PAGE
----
The year the Mayflower
arrived in Plymouth.
The number of days it took the Mayflower to sail from England to Cape Cod.
Pairs of shoes that could be found in passenger William Mullins’ luggage in 1620, as well as 13 pairs of boots.
When the Pilgrims arrived they met native Americans, people whose roots ran deeply into the past as well. In fact, human habitation in the region dated back into the last Ice Age, approximately 13,000 years. The Pilgrims, rather than stepping into a whole “new world,” became part of a very old one.
It was a first step for European colonization of North America, but it was far from the first step. The Massachusetts coastline alone had been studied, poked and prodded by Bartholomew Gosnold and John Smith, as far back as 1602. The failed settlement at Jamestown, in what became Virginia in 1607, brought pause to would-be adventurers’ thoughts of getting rich off the abundant and untapped natural resources of the continent. Fears that the land would ultimately be uninhabitable by European settlers seemed confirmed after the first winter in Plimoth, during which 45 of the first 102 settlers died, 17 in February, 1621 alone. Fourteen of the 18 married women who arrived on the Mayflower did not survive. How could a colony thrive with such a death rate?
The length on deck (LOD), which does not include the beakhead (the protruding part at the bow), of the ship where sailors worked the sails of the bowsprit. The poop deck is also not figured into this measurement.
The length overall (LOA). This includes the poop deck and the beakhead, and represents the maximum length of Mayflower II’s hull measured parallel to the waterline. This number is important for the ship’s master to keep in mind while docking the ship.
The number of babies born aboard the Mayflower. Oceanus Hopkins was born while at sea and Peregrine White was born while the ship was anchored in Cape Cod Bay.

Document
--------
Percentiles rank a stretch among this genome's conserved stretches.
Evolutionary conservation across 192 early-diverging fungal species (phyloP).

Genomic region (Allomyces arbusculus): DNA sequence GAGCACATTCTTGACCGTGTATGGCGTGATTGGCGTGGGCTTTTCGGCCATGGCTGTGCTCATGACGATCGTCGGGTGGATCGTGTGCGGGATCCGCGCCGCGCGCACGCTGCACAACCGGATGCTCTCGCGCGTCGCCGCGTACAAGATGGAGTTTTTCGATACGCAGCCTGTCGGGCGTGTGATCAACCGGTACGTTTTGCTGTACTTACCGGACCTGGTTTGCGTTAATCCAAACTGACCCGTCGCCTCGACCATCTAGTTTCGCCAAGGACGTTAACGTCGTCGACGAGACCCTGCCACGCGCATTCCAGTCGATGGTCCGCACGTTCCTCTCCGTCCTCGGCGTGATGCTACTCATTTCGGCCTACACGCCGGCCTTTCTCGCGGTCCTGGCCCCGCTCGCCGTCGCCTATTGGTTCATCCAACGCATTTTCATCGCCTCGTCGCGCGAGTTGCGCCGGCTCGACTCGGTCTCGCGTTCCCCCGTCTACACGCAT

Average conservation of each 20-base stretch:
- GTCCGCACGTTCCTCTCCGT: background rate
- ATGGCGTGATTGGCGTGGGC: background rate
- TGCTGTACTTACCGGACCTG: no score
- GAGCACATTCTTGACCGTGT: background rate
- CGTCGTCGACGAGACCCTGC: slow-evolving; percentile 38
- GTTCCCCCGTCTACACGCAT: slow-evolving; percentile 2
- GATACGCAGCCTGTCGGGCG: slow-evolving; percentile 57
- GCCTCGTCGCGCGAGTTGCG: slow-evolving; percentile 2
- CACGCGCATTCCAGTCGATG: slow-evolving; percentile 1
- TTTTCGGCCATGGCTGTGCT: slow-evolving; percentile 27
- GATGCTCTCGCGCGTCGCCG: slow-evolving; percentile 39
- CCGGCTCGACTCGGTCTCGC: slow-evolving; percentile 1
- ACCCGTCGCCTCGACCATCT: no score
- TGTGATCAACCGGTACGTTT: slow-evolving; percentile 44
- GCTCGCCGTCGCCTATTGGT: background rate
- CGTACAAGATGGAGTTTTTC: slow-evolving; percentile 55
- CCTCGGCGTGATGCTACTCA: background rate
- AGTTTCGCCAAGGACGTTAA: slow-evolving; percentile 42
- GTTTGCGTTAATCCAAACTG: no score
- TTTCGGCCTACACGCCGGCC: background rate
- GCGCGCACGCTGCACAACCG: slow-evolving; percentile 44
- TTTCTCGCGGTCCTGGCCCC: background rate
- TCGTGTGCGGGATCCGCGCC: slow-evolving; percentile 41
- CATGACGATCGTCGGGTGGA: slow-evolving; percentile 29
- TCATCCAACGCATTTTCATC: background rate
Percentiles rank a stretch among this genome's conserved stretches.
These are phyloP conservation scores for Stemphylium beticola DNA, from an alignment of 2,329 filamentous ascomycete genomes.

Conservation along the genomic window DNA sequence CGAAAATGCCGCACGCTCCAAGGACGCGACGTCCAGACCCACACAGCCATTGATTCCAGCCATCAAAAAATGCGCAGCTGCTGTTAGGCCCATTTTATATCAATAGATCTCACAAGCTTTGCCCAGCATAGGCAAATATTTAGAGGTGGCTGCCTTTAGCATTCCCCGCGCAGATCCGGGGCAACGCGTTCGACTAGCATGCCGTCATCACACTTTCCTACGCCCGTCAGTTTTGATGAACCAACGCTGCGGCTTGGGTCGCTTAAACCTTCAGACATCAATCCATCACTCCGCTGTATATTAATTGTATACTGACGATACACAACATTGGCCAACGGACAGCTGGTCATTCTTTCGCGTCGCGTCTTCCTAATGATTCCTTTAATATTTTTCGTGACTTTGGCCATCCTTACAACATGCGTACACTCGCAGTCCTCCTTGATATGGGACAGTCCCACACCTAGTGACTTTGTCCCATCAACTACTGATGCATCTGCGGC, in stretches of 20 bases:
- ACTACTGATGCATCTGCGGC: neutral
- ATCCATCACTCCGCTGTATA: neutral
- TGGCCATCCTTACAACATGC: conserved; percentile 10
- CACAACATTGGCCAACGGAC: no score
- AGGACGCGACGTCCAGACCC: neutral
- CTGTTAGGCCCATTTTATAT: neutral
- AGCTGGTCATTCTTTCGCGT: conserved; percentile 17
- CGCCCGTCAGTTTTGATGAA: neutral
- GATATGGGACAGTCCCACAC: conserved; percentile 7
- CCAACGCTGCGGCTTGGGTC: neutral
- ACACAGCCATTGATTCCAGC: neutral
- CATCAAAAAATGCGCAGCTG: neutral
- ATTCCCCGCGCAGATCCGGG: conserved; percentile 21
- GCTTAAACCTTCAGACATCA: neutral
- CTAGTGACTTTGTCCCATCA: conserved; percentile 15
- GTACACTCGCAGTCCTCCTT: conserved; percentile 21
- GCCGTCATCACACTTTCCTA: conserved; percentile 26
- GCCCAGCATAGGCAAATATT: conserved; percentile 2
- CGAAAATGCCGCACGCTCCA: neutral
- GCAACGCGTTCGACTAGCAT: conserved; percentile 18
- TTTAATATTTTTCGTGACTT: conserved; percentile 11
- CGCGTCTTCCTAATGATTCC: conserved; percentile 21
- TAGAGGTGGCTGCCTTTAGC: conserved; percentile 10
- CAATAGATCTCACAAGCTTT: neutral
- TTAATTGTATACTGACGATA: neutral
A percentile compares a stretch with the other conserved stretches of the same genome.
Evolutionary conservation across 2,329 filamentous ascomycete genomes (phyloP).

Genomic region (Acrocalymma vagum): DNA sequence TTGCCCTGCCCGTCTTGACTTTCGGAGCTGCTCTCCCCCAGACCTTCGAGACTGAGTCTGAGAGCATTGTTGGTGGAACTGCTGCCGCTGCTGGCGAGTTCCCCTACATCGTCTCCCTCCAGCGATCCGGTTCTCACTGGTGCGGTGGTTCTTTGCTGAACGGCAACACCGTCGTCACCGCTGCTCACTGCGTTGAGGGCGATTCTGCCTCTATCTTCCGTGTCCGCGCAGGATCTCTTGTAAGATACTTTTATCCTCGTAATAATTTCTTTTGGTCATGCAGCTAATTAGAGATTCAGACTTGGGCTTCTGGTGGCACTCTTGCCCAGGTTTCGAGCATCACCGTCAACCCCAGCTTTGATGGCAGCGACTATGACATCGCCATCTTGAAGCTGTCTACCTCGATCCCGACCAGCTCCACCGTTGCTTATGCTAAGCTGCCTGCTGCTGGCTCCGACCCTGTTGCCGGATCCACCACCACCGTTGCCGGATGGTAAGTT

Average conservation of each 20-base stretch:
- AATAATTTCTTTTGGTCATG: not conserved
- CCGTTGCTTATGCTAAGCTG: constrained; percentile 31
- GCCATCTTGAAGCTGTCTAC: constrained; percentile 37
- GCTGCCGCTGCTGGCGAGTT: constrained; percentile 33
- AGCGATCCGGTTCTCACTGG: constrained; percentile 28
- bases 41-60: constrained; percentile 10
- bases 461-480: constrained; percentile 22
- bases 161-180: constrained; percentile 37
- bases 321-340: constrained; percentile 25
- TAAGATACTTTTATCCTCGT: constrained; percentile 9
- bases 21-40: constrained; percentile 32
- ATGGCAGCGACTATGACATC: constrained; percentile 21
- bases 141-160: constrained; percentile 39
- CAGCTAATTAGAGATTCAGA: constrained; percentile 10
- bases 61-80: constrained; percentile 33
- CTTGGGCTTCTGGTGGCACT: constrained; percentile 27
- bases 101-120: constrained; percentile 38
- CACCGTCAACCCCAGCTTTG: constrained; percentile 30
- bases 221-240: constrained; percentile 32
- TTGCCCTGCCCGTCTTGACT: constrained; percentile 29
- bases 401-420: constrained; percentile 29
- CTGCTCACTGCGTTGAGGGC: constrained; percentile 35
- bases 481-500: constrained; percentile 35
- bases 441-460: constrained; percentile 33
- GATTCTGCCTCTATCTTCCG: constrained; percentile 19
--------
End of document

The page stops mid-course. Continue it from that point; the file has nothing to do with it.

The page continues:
Number of passengers aboard the original Mayflower.
126 long tons
Weight of ballast (a long ton is 2,240 pounds) to create the stability that allows Mayflower II’s wooden hull to ride safely on the sea. The weight comes from 10 tons of concrete poured among all the futtocks and frames, on both sides of the keelson, topped by 116 tons of lead ingots, mostly donated and all hand-placed individually in 65-pound ingots.
Height of the main mast off the waterline.
The temperature at which planks were steamed before being bent into shape and fastened throughout the ship.
The vertical distance between the waterline and the bottom of the hull known as the draft. The ship displaces 238 long tons of water.
The number of individuals from the Plymouth VFW Memorial Post 1822 who donated personal military artifacts to be melted down and recast as a ship’s bell for the newly restored Mayflower II. The items included airman’s wings, belt buckles, medals and more.
Number of sails that catch the wind on Mayflower II, including the main course, fore course, main topsail, fore topsail, spritsail and mizzen sail.
It was in a time of turmoil, during World War II, when English entrepreneur Warwick Charlton conceived of the need for the British to do something dramatic to thank the United States for its assistance during the war. In 1954, the vision came to him: a recreation of the Mayflower. The new Mayflower II – whatever it would look like, as no plans or drawings had survived – would become a link between the allied nations of the United Kingdom and the United States, a thank you from the former to the latter. A hustling businessman with a keen sense of marketing, Charlton made his vision a reality, drawing the world’s attention to the 1957 triumphant arrival of the ship in Plymouth, a reenactment of what had happened, then, 337 years earlier.
Mayflower II will sail again this year, returning to its home in Plymouth Harbor. The ship will welcome a new generation of passengers, enhancing their understanding of the people, places and events that culminated in America’s founding story. To learn more, visit plimoth.org.
Number of years required to season 20,000 board feet of white oak from the Royal Danish Forestry Service for optimum use as planking on the outside of the hull. The wood was cut into planks 3-inch thick and 24-30 inches wide.
The number of white oak trees sourced from an 8,000-acre forest managed by Berea College in Kentucky that have become essential interior components of the reconstructed ship, such as clamps, that run fore and aft and help hold up the deck structure. Some have become planking. On average, these trees are 30 inches in diameter and 40 feet long. Many more white oak trees came from throughout the United States and even Denmark.